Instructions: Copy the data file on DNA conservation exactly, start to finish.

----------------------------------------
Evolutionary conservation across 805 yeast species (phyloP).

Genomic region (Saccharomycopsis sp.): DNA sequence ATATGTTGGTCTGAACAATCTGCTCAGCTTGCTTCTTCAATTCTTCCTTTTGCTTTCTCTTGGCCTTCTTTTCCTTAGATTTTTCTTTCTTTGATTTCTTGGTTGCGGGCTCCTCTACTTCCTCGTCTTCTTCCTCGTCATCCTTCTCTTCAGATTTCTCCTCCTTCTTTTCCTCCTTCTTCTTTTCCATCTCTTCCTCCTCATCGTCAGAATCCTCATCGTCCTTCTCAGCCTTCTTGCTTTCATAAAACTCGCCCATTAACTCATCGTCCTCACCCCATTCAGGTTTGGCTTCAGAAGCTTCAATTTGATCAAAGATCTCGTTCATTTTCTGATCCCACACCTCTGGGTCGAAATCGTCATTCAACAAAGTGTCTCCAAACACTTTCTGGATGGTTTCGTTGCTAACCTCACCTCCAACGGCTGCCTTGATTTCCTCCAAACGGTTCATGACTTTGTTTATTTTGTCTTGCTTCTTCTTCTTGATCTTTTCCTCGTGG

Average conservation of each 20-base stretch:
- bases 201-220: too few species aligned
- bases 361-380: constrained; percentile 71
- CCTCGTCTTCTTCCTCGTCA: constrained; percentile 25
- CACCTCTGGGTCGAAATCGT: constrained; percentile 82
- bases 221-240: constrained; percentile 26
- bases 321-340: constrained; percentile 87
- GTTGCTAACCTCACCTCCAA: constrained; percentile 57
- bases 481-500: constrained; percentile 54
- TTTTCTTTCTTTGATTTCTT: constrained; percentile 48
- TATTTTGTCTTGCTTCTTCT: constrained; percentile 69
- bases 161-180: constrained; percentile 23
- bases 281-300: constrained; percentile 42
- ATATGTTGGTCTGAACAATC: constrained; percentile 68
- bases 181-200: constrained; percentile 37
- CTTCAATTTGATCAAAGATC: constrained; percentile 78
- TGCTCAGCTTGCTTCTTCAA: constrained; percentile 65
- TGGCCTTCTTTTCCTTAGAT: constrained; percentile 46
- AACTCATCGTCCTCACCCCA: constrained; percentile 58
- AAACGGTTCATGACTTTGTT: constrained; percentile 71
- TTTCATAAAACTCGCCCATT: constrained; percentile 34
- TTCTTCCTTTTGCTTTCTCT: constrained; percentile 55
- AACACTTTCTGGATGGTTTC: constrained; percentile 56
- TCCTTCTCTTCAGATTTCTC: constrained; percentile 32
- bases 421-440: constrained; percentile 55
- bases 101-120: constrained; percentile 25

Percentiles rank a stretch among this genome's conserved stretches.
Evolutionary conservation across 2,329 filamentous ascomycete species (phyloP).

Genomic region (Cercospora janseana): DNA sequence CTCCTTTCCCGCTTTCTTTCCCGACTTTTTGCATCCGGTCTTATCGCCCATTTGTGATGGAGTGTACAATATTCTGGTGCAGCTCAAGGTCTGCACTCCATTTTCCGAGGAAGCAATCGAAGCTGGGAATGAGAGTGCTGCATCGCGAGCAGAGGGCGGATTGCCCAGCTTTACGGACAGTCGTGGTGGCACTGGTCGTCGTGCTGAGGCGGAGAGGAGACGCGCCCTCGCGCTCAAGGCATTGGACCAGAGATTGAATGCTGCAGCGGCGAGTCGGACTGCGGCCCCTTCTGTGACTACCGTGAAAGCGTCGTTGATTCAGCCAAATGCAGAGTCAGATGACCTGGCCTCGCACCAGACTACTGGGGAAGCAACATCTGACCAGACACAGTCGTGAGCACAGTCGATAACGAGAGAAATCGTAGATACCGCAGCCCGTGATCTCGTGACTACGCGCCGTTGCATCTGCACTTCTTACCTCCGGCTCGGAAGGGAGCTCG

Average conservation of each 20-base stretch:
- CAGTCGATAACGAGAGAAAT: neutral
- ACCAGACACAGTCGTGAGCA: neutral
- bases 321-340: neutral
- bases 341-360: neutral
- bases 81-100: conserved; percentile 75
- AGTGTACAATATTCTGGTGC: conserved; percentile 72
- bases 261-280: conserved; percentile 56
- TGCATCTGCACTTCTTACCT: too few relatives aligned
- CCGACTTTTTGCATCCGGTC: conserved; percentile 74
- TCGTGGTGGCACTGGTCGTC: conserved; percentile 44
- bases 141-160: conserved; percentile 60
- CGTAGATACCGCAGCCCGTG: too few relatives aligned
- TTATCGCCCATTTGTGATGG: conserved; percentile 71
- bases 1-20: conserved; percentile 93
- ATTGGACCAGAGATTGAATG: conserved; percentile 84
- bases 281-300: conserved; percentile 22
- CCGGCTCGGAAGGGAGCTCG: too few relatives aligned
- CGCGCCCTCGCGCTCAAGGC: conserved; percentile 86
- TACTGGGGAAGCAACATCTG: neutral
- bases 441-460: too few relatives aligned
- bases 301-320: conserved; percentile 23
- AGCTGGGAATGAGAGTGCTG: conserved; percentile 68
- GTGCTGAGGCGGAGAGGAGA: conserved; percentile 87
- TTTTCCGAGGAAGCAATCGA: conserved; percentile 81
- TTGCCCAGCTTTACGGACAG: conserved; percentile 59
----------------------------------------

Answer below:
Evolutionary conservation across 805 yeast species (phyloP).

Genomic region (Saccharomycopsis sp.): DNA sequence ATATGTTGGTCTGAACAATCTGCTCAGCTTGCTTCTTCAATTCTTCCTTTTGCTTTCTCTTGGCCTTCTTTTCCTTAGATTTTTCTTTCTTTGATTTCTTGGTTGCGGGCTCCTCTACTTCCTCGTCTTCTTCCTCGTCATCCTTCTCTTCAGATTTCTCCTCCTTCTTTTCCTCCTTCTTCTTTTCCATCTCTTCCTCCTCATCGTCAGAATCCTCATCGTCCTTCTCAGCCTTCTTGCTTTCATAAAACTCGCCCATTAACTCATCGTCCTCACCCCATTCAGGTTTGGCTTCAGAAGCTTCAATTTGATCAAAGATCTCGTTCATTTTCTGATCCCACACCTCTGGGTCGAAATCGTCATTCAACAAAGTGTCTCCAAACACTTTCTGGATGGTTTCGTTGCTAACCTCACCTCCAACGGCTGCCTTGATTTCCTCCAAACGGTTCATGACTTTGTTTATTTTGTCTTGCTTCTTCTTCTTGATCTTTTCCTCGTGG

Average conservation of each 20-base stretch:
- bases 201-220: too few species aligned
- bases 361-380: constrained; percentile 71
- CCTCGTCTTCTTCCTCGTCA: constrained; percentile 25
- CACCTCTGGGTCGAAATCGT: constrained; percentile 82
- bases 221-240: constrained; percentile 26
- bases 321-340: constrained; percentile 87
- GTTGCTAACCTCACCTCCAA: constrained; percentile 57
- bases 481-500: constrained; percentile 54
- TTTTCTTTCTTTGATTTCTT: constrained; percentile 48
- TATTTTGTCTTGCTTCTTCT: constrained; percentile 69
- bases 161-180: constrained; percentile 23
- bases 281-300: constrained; percentile 42
- ATATGTTGGTCTGAACAATC: constrained; percentile 68
- bases 181-200: constrained; percentile 37
- CTTCAATTTGATCAAAGATC: constrained; percentile 78
- TGCTCAGCTTGCTTCTTCAA: constrained; percentile 65
- TGGCCTTCTTTTCCTTAGAT: constrained; percentile 46
- AACTCATCGTCCTCACCCCA: constrained; percentile 58
- AAACGGTTCATGACTTTGTT: constrained; percentile 71
- TTTCATAAAACTCGCCCATT: constrained; percentile 34
- TTCTTCCTTTTGCTTTCTCT: constrained; percentile 55
- AACACTTTCTGGATGGTTTC: constrained; percentile 56
- TCCTTCTCTTCAGATTTCTC: constrained; percentile 32
- bases 421-440: constrained; percentile 55
- bases 101-120: constrained; percentile 25

Percentiles rank a stretch among this genome's conserved stretches.
Evolutionary conservation across 2,329 filamentous ascomycete species (phyloP).

Genomic region (Cercospora janseana): DNA sequence CTCCTTTCCCGCTTTCTTTCCCGACTTTTTGCATCCGGTCTTATCGCCCATTTGTGATGGAGTGTACAATATTCTGGTGCAGCTCAAGGTCTGCACTCCATTTTCCGAGGAAGCAATCGAAGCTGGGAATGAGAGTGCTGCATCGCGAGCAGAGGGCGGATTGCCCAGCTTTACGGACAGTCGTGGTGGCACTGGTCGTCGTGCTGAGGCGGAGAGGAGACGCGCCCTCGCGCTCAAGGCATTGGACCAGAGATTGAATGCTGCAGCGGCGAGTCGGACTGCGGCCCCTTCTGTGACTACCGTGAAAGCGTCGTTGATTCAGCCAAATGCAGAGTCAGATGACCTGGCCTCGCACCAGACTACTGGGGAAGCAACATCTGACCAGACACAGTCGTGAGCACAGTCGATAACGAGAGAAATCGTAGATACCGCAGCCCGTGATCTCGTGACTACGCGCCGTTGCATCTGCACTTCTTACCTCCGGCTCGGAAGGGAGCTCG

Average conservation of each 20-base stretch:
- CAGTCGATAACGAGAGAAAT: neutral
- ACCAGACACAGTCGTGAGCA: neutral
- bases 321-340: neutral
- bases 341-360: neutral
- bases 81-100: conserved; percentile 75
- AGTGTACAATATTCTGGTGC: conserved; percentile 72
- bases 261-280: conserved; percentile 56
- TGCATCTGCACTTCTTACCT: too few relatives aligned
- CCGACTTTTTGCATCCGGTC: conserved; percentile 74
- TCGTGGTGGCACTGGTCGTC: conserved; percentile 44
- bases 141-160: conserved; percentile 60
- CGTAGATACCGCAGCCCGTG: too few relatives aligned
- TTATCGCCCATTTGTGATGG: conserved; percentile 71
- bases 1-20: conserved; percentile 93
- ATTGGACCAGAGATTGAATG: conserved; percentile 84
- bases 281-300: conserved; percentile 22
- CCGGCTCGGAAGGGAGCTCG: too few relatives aligned
- CGCGCCCTCGCGCTCAAGGC: conserved; percentile 86
- TACTGGGGAAGCAACATCTG: neutral
- bases 441-460: too few relatives aligned
- bases 301-320: conserved; percentile 23
- AGCTGGGAATGAGAGTGCTG: conserved; percentile 68
- GTGCTGAGGCGGAGAGGAGA: conserved; percentile 87
- TTTTCCGAGGAAGCAATCGA: conserved; percentile 81
- TTGCCCAGCTTTACGGACAG: conserved; percentile 59